Bill Cosby and Robert Culp in I Spy: ‘No other black man and no other white man would have made it work,’ Culp said.

Definitively and Definitely Cool

Robert Culp
August 16, 1930-March 24, 2010

Actor Robert Culp, whose long career in television and film is remembered primarily for two roles—that of the cool secret agent Kelly Robinson, for three seasons (1965-1968) the partner to spy Alexander Scott, played by Bill Cosby, in the NBC series I Spy; and as documentary filmmaker Bob Sanders, who with his wife Carol, played by Natalie Wood, explores the limits of the era's new sexual freedom in Paul Mazursky’s witty and intelligent examination of changing American attitudes towards committed relationships in his 1969 film, Bob & Carol & Ted & Alice (also starring Elliott Gould and Dyan Cannon)—collapsed of a heart attack and died outside his Hollywood home on March 24. He was 79. Married five times, Culp is survived by his daughters, Samantha and Rachel; and his sons, Joseph and Jason.

Born in Oakland, CA, Culp broke into TV in the ‘50s in the western show Trackdown, which was a spinoff of Dick Powell’s Zane Grey Theater, and produced a spinoff of its own in Wanted: Dead or Alive, starring Steve McQueen. He amassed an impressive resume of TV credits in the ‘60s, including starring in three episodes of the sci-fi anthology series The Outer Limits (including an acclaimed starring role in a Harlan Ellison-penned episode, “Demon With a Glass Hand”); a guest starring role in a modern Western series for NBC in 1962-63, Empire, starring Richard Egan; and as Captain Shark in the first season episode of NBC’s The Man from U.N.C.L.E. In the ‘70s his credits included the role of the murderer in three episodes of the popular Columbo series starring Peter Falk.

So happy together: (from left) Elliott Gould, Natalie Wood, Robert Culp and Dyan Cannon cozy up in Paul Mazursky’s 1969 exploration of changing sexual mores, Bob & Carol & Ted & Alice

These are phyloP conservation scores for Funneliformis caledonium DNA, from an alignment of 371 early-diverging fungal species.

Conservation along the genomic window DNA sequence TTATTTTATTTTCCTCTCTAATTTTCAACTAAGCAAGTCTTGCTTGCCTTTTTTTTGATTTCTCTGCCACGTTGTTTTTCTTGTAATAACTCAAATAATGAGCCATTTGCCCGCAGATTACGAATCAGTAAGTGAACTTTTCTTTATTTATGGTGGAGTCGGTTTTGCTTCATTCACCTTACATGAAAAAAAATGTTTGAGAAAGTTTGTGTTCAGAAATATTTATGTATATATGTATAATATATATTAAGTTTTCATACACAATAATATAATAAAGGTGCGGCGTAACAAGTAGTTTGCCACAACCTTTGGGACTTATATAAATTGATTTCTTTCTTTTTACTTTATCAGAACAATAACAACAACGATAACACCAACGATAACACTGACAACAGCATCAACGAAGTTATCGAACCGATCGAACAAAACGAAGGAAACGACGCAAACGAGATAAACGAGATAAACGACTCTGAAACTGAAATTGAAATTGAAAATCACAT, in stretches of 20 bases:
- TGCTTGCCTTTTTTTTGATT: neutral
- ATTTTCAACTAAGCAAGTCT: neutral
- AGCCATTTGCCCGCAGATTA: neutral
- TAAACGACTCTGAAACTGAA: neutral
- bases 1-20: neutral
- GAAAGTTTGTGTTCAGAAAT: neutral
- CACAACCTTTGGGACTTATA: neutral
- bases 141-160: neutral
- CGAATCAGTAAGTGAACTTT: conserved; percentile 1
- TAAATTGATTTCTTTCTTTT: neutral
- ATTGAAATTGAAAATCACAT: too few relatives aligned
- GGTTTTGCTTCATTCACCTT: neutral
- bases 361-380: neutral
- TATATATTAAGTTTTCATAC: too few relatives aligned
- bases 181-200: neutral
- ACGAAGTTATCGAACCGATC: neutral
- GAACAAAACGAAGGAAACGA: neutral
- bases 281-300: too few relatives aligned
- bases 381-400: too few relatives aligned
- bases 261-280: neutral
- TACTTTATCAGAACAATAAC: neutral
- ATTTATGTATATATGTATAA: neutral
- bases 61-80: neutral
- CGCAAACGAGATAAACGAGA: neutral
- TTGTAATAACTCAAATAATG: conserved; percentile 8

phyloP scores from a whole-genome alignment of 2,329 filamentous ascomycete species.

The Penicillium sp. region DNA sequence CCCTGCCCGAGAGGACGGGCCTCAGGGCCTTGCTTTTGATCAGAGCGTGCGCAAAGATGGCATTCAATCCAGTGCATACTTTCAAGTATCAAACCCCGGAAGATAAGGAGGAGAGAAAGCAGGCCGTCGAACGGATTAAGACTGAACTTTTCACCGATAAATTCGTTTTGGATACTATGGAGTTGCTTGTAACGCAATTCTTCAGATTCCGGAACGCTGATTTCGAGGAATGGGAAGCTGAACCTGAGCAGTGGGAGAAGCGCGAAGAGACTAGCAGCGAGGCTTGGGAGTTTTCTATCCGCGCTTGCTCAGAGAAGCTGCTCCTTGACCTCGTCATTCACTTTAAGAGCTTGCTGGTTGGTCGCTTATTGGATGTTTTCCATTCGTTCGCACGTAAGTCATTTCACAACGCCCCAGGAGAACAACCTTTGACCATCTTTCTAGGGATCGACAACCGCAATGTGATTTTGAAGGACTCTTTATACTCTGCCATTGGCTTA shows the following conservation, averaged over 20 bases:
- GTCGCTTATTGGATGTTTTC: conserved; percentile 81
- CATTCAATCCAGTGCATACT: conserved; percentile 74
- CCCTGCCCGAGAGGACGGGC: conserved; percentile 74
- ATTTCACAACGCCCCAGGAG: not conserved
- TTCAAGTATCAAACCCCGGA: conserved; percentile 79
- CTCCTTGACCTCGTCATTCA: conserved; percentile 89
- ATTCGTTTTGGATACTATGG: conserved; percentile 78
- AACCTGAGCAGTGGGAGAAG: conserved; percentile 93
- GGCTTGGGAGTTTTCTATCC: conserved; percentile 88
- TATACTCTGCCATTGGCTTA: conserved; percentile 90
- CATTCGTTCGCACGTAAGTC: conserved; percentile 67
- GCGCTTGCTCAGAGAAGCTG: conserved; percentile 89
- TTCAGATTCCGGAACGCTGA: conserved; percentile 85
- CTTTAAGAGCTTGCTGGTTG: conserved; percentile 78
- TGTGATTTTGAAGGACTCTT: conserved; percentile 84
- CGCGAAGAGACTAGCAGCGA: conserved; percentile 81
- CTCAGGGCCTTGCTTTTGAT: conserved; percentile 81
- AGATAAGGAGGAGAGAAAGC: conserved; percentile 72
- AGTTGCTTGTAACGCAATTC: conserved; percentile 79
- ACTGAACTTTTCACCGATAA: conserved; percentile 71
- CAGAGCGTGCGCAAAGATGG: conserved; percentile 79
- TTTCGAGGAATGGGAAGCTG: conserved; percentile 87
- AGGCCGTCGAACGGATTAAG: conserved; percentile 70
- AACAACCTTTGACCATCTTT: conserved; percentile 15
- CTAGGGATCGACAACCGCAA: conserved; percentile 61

But it was as the suave Kelly Robinson on I Spy that Culp vaulted to stardom, joining a stellar ‘60s roster of super-cool secret agents and police detectives that included Robert Vaughan’s Napoleon Solo on The Man from U.N.C.L.E., Gene Barry’s Amos Burke on Burke’s Law, and Patrick McGoohan’s cerebral (and apparently celibate) John Drake on the short-lived Secret Agent Man (with a terrific rock ‘n’ roll theme song by Johnny Rivers). More significantly, I Spy was the first American TV series to feature an African American in a lead role, but to the two stars, it was more important for the lifelong friendship that ensued from their three years together on screen. So close were the pair that their wives came to feel as if they existed apart from their husbands when Culp and Cosby were together, not as their spouses. “To our wives,” Cosby told the Los Angeles Times’s Greg Braxton, “it was some kind of code. Sometimes we would start to laugh, seemingly at nothing. Our wives hated the two of us together. It must have been horrible for them. They became friends and just looked at the two of us like we were nuts.”

I Spy, episode 45, “Tonia”

“No other black man and no other white man would have made it work,” Culp said of his friendship with Cosby in a 1994 interview. “We just got lucky. We met and decided that we liked each other. Everything else for me and Bill took second position to that. Both of us had total trust in each other.”

After I Spy shut down, Culp and Cosby reunited on screen in 1972’s detective thriller, Hickey & Boggs, and dusted off their Kelly Robinson and Alexander Scott personas to star together in a 1994 I Spy TV movie. In 1987 Culp appeared on Cosby’s ratings juggernaut The Cosby Show as Cliff Huxtable’s old friend Scott Kelly, the character’s name being a combination of the names of their I Spy characters.

Bob & Carol & Ted & Alice: ‘That’s gorgeous, man. The truth is always beautiful.’ Smartly eviscerating the ‘60s pseudo-hip crowd.

Cosby always credited Culp with playing the major role in his development as an actor, the latter’s generosity and patience being a natural outgrowth of the warm personal regard in which the two held each other. “I attribute our friendship to Bob and his honesty,” Cosby told the Times’s Braxton. “More than anyone else I’ve ever worked with, he was the first person to sense or smell what I was about, from ground zero. No matter how many mistakes I made, he never stopped teaching and protecting me. He was the big brother that all of us always wished for.”

In the last two decades of his life, Culp’s most prominent roles were as the President of the United States in the 1994 murder mystery based on John Gresham’s The Pelican Brief, starring Denzel Washington and Julie Roberts; and as Warren Whelan, Ray’s father in law on Everybody Loves Raymond. —David McGee

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